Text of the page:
This artice is free to access.
Background: Relatively little has been researched or published on the importance of peri-urban domestic gardens as part of a household livelihood strategy in South Africa. Due to lack of comprehensive data on peri-urban domestic gardens, their potential value as luxury green space, provision of food, income and ecosystem services to the fast growing urban population in South Africa is not clearly known. The aim of this study was to document differences and similarities in plant use and diversity in domestic gardens of two peri-urban communities in the Limpopo Province that differ in proximity to an urban area.Methods: Data on plant use categories of 62 domestic gardens in the peri-urban areas of the Limpopo Province were collected in Seshego and Lebowakgomo. Semi-structured interviews, observation and guided field walks with 62 participants were employed between May and October 2012.Results: A total of 126 plant species were recorded for both Seshego and Lebowakgomo. Domestic gardens in the more remote areas of Lebowakgomo were characterized by higher percentage of food plants (47 species, 83.8% of the total food plants recorded) and medicinal plants (31 species, 83.7%). Lebowakgomo domestic gardens were also characterized by higher numbers of indigenous plants (76.7%) showing similarities to the natural surrounding vegetation in terms of plant species. On the contrary, domestic gardens of Seshego on the periphery of the city centre were characterized by higher percentage of exotic species (81.8%) and ornamental plants (73%), with food plants playing a supplementary role. Comparison of the two areas demonstrated a remarkable difference in plant use and composition.Conclusions: This study revealed that there are differences in utilization of plant resources between households on the edge of an urban centre and those in the more remote areas. Food and medicinal plants play an important role in remote areas; while ornamental plants play an important role in urban domestic gardens. But the collective desire for food, medicinal and ornamental plants by both communities on the edge of an urban centre and those in the more remote areas highlight the importance of plant resources in domestic gardens. © 2014 Mosina et al.; licensee BioMed Central Ltd.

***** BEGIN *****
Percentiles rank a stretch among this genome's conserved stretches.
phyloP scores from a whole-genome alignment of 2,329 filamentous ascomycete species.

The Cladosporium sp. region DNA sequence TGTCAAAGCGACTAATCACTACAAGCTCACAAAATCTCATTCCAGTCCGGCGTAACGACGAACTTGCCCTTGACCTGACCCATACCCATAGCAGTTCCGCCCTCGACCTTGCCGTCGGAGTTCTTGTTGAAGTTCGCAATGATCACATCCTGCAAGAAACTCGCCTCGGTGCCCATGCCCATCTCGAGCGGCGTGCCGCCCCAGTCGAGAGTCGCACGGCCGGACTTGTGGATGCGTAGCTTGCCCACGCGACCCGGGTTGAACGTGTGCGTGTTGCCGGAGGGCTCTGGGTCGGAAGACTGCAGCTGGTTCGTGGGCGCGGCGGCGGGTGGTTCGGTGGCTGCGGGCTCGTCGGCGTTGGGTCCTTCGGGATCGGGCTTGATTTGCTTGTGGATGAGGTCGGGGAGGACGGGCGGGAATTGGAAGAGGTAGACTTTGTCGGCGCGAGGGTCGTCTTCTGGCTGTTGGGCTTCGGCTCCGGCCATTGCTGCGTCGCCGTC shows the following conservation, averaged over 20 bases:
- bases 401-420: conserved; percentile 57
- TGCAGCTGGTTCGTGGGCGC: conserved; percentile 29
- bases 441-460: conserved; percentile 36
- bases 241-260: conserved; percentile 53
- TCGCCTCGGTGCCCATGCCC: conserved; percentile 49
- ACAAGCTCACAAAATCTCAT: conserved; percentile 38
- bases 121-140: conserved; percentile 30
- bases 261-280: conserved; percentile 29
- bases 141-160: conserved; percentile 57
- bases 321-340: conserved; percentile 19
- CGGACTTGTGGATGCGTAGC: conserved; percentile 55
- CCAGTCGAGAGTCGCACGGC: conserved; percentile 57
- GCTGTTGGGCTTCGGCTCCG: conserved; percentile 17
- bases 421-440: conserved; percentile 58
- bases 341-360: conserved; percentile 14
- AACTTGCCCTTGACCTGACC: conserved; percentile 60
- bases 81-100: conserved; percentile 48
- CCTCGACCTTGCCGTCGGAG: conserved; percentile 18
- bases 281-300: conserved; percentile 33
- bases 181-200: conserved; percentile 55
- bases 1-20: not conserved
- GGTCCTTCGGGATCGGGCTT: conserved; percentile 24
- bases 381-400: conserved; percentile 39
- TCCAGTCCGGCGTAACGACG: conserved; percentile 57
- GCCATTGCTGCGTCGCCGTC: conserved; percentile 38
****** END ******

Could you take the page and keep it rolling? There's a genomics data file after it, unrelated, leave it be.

Mosina, G. K. E., Maroyi, A., & Potgieter, M. J. (2014). Comparative analysis of plant use in peri-urban domestic gardens of the Limpopo Province, South Africa. Journal of Ethnobiology and Ethnomedicine, 10(1). https://doi.org/10.1186/1746-4269-10-35